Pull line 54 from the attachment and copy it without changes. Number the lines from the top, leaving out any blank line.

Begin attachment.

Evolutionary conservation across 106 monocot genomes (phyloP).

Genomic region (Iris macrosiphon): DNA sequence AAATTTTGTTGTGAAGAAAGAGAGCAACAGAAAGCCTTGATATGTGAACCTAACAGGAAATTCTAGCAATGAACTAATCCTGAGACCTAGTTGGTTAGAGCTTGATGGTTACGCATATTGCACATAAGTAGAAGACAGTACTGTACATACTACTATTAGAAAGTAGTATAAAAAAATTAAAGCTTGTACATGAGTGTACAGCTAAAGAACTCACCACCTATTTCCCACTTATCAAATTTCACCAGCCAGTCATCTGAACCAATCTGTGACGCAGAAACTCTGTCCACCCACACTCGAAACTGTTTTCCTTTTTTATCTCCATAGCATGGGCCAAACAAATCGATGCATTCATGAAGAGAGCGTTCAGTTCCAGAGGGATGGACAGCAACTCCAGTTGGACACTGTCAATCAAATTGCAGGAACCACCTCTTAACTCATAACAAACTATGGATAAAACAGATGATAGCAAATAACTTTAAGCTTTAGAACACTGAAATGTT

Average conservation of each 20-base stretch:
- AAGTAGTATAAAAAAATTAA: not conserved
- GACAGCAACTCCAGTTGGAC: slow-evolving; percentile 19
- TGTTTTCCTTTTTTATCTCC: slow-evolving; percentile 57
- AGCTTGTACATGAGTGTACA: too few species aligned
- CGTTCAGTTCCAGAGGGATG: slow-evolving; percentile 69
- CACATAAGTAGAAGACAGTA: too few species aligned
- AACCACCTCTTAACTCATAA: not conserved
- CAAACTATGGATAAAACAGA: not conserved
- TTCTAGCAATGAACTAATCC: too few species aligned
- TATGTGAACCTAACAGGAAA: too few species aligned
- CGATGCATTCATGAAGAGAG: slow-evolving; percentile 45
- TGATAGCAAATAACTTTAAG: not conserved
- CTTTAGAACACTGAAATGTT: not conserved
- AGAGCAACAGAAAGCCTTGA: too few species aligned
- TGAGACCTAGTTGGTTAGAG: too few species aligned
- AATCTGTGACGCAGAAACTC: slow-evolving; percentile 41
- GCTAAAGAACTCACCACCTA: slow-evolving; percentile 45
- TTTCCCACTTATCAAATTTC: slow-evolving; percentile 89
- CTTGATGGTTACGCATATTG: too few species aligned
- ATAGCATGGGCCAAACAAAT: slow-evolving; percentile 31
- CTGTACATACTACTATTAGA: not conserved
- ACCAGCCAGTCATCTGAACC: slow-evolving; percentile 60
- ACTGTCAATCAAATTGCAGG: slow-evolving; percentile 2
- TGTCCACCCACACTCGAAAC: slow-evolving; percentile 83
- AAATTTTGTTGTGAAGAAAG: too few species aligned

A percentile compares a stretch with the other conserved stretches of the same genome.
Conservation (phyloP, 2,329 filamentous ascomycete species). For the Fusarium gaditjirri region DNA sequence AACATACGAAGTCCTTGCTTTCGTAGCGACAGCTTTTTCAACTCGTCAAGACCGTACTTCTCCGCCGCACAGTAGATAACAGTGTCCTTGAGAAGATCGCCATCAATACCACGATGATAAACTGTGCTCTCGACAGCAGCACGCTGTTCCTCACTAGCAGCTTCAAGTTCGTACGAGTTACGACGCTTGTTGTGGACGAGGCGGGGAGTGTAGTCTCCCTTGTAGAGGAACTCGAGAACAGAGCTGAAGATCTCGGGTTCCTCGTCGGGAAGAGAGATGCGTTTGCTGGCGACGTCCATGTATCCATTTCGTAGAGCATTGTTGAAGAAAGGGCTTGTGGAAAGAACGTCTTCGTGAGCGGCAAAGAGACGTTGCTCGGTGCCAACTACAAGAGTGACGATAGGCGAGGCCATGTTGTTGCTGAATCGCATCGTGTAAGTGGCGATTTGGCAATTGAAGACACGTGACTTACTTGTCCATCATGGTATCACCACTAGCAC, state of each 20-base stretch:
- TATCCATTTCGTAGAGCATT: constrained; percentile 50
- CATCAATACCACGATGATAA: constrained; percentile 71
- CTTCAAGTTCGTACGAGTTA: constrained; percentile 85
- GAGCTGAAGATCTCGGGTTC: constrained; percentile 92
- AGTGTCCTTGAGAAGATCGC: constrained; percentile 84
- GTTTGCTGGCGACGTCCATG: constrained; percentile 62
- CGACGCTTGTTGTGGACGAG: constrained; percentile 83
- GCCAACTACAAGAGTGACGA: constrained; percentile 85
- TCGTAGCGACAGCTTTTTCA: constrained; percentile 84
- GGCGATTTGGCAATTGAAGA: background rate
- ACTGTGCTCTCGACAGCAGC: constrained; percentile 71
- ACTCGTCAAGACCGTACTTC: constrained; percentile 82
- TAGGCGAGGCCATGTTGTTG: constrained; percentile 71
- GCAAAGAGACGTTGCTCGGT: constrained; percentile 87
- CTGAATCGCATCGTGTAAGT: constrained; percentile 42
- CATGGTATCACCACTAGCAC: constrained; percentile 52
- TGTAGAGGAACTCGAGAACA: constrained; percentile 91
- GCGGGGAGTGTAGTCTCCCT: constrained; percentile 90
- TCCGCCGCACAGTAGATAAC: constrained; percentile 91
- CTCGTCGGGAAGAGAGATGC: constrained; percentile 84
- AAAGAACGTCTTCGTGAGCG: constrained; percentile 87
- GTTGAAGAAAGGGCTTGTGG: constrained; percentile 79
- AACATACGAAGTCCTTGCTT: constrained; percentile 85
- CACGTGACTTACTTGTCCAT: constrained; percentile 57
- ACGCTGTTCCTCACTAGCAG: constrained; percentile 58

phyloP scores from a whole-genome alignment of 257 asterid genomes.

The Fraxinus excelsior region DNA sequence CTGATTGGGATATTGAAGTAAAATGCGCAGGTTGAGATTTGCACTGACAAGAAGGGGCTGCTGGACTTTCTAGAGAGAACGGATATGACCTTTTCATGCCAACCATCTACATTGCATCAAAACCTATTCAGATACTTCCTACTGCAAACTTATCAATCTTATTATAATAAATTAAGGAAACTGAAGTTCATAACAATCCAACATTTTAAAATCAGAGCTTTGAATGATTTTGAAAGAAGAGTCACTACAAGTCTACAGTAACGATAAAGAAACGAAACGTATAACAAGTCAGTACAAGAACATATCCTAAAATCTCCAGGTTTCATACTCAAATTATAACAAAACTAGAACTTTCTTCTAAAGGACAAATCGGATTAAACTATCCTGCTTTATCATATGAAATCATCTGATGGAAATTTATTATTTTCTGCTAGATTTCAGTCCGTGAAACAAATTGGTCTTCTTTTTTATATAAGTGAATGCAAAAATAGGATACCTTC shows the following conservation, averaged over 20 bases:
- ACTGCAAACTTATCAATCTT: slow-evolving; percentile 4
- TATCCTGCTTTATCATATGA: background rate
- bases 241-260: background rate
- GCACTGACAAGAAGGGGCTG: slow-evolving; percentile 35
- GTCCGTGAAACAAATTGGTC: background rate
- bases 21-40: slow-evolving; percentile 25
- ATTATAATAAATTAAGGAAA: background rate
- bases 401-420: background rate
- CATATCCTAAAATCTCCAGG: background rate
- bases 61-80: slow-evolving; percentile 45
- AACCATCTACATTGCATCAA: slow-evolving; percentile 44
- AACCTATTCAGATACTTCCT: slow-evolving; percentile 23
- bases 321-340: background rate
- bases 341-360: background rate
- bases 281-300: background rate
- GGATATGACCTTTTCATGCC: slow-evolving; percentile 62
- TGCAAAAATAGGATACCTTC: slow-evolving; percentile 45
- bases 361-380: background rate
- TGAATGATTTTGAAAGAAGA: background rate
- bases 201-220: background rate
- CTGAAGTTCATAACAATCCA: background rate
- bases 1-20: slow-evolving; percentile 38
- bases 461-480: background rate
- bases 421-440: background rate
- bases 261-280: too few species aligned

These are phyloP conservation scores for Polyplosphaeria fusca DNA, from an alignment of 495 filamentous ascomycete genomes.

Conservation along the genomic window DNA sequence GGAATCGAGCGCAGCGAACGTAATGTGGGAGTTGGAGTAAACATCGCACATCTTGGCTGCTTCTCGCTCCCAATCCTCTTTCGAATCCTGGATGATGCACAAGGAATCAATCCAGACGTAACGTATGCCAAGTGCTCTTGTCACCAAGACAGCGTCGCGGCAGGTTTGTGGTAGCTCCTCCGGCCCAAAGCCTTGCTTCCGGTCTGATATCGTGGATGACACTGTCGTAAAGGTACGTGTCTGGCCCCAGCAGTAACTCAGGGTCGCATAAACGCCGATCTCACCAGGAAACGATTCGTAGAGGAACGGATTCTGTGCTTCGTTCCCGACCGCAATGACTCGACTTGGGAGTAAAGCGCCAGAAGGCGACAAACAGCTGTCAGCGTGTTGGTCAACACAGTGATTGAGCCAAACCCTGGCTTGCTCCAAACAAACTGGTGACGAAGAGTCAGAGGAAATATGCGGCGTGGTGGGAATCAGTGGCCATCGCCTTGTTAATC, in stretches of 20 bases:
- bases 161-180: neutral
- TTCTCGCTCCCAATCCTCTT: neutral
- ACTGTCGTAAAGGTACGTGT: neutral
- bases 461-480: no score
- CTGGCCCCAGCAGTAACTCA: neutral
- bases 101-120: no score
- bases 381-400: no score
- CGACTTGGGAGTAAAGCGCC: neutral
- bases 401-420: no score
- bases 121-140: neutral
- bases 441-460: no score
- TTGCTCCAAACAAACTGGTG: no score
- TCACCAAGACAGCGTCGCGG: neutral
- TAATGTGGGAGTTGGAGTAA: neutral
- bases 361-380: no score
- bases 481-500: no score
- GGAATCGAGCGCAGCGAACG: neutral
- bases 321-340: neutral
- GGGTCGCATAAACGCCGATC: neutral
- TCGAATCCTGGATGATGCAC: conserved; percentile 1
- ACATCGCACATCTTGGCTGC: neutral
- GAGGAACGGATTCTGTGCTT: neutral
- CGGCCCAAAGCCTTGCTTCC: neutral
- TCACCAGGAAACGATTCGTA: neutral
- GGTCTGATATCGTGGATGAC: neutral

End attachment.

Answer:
- CACGTGACTTACTTGTCCAT: constrained; percentile 57